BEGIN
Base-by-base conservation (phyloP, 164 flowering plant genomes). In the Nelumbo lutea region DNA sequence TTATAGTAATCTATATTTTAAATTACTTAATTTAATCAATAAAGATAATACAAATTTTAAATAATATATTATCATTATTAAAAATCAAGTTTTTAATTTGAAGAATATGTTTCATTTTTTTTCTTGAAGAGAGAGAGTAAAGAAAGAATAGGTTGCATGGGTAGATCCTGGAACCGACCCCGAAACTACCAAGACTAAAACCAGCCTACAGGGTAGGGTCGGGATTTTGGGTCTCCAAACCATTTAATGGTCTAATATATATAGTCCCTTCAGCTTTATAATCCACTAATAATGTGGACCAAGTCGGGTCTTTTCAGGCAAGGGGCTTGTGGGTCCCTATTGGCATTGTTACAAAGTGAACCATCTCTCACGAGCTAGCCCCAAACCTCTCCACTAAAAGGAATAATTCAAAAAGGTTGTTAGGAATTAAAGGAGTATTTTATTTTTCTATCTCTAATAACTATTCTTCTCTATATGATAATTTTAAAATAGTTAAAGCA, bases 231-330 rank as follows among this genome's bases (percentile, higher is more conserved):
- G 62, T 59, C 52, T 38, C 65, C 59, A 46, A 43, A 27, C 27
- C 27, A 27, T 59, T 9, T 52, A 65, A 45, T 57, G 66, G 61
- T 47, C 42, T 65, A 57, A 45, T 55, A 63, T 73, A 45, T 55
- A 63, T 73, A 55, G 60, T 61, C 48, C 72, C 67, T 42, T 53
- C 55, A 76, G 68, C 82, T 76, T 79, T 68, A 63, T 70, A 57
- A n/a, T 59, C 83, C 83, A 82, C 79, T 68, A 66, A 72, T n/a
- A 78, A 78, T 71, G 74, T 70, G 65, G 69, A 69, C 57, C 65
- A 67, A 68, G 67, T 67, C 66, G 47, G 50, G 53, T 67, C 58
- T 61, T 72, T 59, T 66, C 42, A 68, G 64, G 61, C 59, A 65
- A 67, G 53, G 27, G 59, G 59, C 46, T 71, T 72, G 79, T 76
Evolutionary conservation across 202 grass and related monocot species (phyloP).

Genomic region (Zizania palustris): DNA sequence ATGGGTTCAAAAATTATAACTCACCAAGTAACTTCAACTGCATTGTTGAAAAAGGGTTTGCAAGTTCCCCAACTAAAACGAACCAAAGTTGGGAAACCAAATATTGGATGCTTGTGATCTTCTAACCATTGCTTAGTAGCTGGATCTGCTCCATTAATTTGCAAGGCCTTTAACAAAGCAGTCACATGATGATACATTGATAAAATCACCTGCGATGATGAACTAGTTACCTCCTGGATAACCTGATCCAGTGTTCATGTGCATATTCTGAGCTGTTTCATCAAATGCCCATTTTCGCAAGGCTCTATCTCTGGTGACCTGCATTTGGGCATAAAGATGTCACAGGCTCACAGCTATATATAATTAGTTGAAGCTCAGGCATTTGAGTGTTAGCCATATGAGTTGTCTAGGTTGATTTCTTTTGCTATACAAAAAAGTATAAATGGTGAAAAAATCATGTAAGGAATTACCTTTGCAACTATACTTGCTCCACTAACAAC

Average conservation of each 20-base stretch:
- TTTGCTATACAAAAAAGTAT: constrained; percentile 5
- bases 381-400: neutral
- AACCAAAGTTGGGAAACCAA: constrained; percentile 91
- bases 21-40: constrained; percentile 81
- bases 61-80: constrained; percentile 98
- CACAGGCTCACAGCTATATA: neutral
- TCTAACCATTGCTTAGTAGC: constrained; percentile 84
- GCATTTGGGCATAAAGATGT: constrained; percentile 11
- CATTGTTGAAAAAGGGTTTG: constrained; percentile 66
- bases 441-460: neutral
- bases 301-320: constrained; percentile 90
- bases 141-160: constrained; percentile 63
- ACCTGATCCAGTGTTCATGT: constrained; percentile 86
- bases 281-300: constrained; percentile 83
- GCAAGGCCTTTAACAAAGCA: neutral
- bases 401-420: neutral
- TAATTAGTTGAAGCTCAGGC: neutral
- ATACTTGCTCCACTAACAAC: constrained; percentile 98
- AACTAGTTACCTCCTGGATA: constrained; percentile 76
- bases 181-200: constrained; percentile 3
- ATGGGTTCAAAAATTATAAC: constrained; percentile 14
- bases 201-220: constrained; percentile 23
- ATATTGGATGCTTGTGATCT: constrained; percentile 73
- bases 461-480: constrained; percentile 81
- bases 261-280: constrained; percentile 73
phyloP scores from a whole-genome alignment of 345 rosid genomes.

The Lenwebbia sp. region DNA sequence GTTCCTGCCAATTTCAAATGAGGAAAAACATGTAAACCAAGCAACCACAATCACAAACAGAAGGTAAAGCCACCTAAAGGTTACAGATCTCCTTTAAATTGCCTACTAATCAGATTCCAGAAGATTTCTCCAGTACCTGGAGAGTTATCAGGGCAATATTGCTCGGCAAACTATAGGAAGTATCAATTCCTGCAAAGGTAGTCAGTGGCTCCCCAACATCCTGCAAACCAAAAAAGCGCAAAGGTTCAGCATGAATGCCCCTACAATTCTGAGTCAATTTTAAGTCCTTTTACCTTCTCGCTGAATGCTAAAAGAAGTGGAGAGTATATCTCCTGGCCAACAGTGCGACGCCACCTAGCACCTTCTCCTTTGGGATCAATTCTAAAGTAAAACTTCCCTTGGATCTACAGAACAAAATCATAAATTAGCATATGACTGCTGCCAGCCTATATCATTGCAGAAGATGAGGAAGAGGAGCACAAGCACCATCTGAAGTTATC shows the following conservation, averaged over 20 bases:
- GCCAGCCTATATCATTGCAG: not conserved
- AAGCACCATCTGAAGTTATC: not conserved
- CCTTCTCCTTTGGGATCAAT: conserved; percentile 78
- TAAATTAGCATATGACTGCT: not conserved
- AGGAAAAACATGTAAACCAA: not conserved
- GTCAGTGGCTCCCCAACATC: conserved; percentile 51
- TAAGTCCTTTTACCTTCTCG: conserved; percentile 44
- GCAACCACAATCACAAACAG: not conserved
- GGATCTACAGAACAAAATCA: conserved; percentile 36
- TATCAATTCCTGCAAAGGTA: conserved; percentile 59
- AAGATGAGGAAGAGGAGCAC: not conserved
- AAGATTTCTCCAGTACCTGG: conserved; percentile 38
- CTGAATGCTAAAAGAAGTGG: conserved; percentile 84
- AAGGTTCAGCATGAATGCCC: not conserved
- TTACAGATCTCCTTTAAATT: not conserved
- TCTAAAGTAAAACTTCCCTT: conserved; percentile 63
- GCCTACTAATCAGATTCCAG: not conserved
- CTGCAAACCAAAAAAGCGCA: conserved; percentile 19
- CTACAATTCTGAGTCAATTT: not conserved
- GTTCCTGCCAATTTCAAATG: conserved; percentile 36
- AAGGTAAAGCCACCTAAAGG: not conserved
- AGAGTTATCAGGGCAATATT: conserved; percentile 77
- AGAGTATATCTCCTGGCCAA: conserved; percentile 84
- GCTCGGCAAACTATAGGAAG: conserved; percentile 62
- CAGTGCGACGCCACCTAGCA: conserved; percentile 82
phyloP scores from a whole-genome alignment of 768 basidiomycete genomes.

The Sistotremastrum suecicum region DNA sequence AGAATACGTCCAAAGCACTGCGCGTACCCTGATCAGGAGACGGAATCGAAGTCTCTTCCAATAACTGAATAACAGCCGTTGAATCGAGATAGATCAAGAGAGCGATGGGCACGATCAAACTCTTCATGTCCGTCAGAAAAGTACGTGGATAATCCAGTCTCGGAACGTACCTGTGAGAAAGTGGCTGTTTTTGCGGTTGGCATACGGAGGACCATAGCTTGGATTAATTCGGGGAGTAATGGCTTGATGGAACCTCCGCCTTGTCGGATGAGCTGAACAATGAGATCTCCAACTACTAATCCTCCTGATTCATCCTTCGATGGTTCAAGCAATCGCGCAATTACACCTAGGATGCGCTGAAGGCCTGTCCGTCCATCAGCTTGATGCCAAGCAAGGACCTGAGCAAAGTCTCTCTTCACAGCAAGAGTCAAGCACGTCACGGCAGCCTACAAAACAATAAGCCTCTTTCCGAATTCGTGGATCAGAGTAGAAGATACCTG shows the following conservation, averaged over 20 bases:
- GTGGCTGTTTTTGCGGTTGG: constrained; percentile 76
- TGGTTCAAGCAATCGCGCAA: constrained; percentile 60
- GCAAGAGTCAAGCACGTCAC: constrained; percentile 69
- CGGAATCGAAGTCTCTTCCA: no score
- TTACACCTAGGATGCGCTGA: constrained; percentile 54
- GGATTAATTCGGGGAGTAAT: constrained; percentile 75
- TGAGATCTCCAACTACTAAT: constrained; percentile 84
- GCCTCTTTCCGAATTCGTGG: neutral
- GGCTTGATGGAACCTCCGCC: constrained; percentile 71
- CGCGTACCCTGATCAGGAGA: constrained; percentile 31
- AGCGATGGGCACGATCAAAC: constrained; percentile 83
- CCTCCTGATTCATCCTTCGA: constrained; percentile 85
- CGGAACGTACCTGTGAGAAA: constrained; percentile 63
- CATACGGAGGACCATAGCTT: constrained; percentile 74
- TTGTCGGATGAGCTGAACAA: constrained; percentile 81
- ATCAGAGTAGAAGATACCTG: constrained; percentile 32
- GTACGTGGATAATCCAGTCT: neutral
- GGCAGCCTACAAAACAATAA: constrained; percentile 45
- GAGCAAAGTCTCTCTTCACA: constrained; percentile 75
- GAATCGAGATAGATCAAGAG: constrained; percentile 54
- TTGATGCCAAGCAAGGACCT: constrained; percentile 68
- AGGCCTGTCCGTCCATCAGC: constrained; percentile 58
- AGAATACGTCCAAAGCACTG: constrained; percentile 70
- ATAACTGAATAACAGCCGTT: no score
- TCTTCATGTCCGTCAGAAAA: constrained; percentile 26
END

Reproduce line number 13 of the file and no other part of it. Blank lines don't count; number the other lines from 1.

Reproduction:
Genomic region (Zizania palustris): DNA sequence ATGGGTTCAAAAATTATAACTCACCAAGTAACTTCAACTGCATTGTTGAAAAAGGGTTTGCAAGTTCCCCAACTAAAACGAACCAAAGTTGGGAAACCAAATATTGGATGCTTGTGATCTTCTAACCATTGCTTAGTAGCTGGATCTGCTCCATTAATTTGCAAGGCCTTTAACAAAGCAGTCACATGATGATACATTGATAAAATCACCTGCGATGATGAACTAGTTACCTCCTGGATAACCTGATCCAGTGTTCATGTGCATATTCTGAGCTGTTTCATCAAATGCCCATTTTCGCAAGGCTCTATCTCTGGTGACCTGCATTTGGGCATAAAGATGTCACAGGCTCACAGCTATATATAATTAGTTGAAGCTCAGGCATTTGAGTGTTAGCCATATGAGTTGTCTAGGTTGATTTCTTTTGCTATACAAAAAAGTATAAATGGTGAAAAAATCATGTAAGGAATTACCTTTGCAACTATACTTGCTCCACTAACAAC